New Gun Owner Advice from a High-Level Shooter

Now that I have been wandering around American gun culture for over a decade, I consume fewer gun-related podcasts than I used to. Time is my scarcest resource and as podcasts have proliferated, the signal-to-noise ratio is often too low to merit the investment.

That said, John Johnston’s Ballistic Radio has been at the top of my diminishing list of must listen to podcasts for some time now. Recently he had on a guest who is an extremely high-level shooter, K.A. Clark. This is not unusual for Ballistic Radio, of course. What I found interesting was the advice Clark had for new gun owners.

The old saw has it that “those who can’t do, teach.” This is mostly false with a dash of truth mixed in, but so too is the opposite: “those can do, can’t teach.” When I was in graduate school there was a legendary story of one of the world’s top quantitative researchers in sociology who got so frustrated trying to teach graduate statistics that he flung an eraser across the room. Later when I was working at the University of Notre Dame, I tried to have one of the top 20 college tennis players in the country help me with my serve. I hit a few serves for him under his watchful eye as he formulated his advice: “Swing harder.” Uhhhh, okaaaayyyy.

It is a particular gift to be able to reach novices as an instructor, especially if you as the instructor are highly proficient at what you are teaching. Glenn Seaborg earned a share of the 1951 Nobel Prize in Chemistry for his (co-)discovery of ten transuranium elements including plutonium and element 106 which was subsequently named seaborgium in his honor. He also taught freshman chemistry at my alma mater, UC-Berkeley, long after he needed to. In his words, “The education of young people in science is at least as important, maybe more so, than the research itself.”

This brings me back to K.A. Clark on Ballistic Radio. He is a Glenn Seaborg-level shooter. He and Johnston review his credentials at the start of the show. But when asked to talk about goal setting, his advice for new gun owners — of which there are an abundance these days — was spot on.

Johnston asked Clark if there was a difference in goal setting for new shooters. Clark responded that goal setting is even more important for the novice. And the particular approach to goal setting he advises is worth quoting at length:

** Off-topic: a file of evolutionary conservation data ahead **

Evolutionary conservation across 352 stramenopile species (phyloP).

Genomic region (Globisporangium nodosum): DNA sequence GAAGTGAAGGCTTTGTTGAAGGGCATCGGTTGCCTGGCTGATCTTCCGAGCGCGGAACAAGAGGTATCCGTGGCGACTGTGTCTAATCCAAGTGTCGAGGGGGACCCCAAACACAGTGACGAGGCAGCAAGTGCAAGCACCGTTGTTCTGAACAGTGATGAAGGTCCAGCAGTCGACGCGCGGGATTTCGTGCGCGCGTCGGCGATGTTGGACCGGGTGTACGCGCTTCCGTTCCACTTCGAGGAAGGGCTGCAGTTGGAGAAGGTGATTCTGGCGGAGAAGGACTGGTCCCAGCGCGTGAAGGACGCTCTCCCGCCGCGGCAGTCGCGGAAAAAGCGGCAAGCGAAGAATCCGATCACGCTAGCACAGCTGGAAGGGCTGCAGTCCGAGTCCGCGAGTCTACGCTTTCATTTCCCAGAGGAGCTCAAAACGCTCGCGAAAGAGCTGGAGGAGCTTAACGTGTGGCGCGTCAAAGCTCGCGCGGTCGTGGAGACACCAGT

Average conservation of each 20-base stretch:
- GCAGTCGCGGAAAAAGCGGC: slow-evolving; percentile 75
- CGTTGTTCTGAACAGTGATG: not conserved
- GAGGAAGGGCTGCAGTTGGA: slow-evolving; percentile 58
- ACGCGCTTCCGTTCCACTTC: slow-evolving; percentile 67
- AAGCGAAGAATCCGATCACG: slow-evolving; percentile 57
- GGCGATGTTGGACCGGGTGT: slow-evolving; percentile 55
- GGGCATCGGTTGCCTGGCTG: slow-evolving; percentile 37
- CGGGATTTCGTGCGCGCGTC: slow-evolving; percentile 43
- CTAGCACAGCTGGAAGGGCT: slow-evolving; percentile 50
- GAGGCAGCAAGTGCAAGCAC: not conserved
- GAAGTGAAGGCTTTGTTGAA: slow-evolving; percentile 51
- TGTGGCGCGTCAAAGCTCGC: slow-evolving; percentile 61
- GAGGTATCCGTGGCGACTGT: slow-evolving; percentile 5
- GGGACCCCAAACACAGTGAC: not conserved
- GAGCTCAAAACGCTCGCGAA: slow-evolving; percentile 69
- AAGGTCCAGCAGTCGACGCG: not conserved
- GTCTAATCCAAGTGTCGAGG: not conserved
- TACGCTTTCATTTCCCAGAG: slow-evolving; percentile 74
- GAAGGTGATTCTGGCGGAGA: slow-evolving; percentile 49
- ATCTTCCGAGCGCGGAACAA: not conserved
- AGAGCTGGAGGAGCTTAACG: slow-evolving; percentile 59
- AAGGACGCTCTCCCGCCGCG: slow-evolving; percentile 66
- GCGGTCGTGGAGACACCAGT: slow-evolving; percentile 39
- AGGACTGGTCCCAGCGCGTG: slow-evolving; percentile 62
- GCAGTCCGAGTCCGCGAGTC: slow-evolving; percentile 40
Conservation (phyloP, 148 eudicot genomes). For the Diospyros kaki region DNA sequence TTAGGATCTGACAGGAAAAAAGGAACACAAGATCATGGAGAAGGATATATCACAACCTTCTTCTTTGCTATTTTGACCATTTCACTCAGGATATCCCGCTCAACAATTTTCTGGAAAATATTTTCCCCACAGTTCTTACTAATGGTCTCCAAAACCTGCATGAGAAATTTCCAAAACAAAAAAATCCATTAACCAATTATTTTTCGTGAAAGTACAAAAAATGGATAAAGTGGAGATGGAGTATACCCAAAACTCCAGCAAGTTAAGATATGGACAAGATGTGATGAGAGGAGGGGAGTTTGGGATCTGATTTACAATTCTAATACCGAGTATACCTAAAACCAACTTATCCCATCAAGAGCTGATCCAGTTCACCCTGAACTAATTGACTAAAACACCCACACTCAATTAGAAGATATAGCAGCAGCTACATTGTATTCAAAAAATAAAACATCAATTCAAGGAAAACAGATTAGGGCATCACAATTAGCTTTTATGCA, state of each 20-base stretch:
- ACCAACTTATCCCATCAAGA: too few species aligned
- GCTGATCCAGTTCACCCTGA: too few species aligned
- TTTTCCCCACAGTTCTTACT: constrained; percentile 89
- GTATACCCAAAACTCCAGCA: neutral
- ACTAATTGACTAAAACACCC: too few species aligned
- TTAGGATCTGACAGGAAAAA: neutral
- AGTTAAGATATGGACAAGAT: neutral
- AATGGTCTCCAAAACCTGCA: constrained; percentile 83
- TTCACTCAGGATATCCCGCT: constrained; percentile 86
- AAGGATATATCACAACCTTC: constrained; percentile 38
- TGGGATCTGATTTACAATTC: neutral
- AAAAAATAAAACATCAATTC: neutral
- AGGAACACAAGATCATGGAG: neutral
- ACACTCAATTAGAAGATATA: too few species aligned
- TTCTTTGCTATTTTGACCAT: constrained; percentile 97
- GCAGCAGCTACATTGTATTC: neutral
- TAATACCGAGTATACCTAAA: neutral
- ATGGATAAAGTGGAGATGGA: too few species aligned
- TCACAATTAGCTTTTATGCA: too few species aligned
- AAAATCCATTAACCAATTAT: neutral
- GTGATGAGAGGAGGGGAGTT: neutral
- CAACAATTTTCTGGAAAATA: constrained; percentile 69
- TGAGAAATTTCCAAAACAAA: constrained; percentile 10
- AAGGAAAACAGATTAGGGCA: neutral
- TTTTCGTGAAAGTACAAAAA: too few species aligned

I think the first place to start, piggybacking off the work of Claude Werner, is avoiding negative outcomes. The first goal is your involvement with firearms and firearms training should be a value-add and a positive to your life. Not a negative. And if you buy gun and you’re unsafe with it and you don’t know anything about negative outcomes and you don’t get training and you don’t take it seriously, man, it can mess up your life. It can ruin your life. And people don’t realize that. They just say, “Well, I got a gun, I’m good.” And it’s like, well, maybe. Now it’s just random. Maybe it’s good. Maybe it’s not. So setting that goal of “I want to be able to protect my family.” Fantastic. So, guns are good place to start. Get some training. But you’ve got to learn about safe storage, you’ve got to learn about negative outcomes, you’ve got to listen to Ballistic Radio. That’s where you start. That’s much more important than, “Well, I want to do a two-second Bill Drill tomorrow.” One, that’s not going to happen. And two, it doesn’t matter that much, right? So the beginners really need to hone in on what’s important. They really need to get their goals together early. And that’s a challenge. How do we do that as a training community? How do we help those new people set realistic goals and relevant goals to make firearms ownership and their involvement in this community a net add to their life.

K.A. Clark on Ballistic Radio (Ep. 354)

As host John Johnston said by way of reinforcing Clark’s take, “A lot of people, lately especially, get into guns as some form of risk mitigation. Now, whether or not the risk is real or imagined doesn’t really matter. When you [get a gun] you’re not necessarily mitigating risk so much as setting it to random. Like maybe you’re good, maybe you’re not. And, and I agree with you completely that if you’re introducing any level of new risk in your life and you don’t mitigate it, that is probably not a net value-added.”

Whether you’re already deeply involved or are new to guns, there is a lot of value-added to listening to the Ballistic Radio podcast. And if you are outside or critical of American gun culture, you should listen also so you can see what thoughtful gun owners sound like when they talk to each other.

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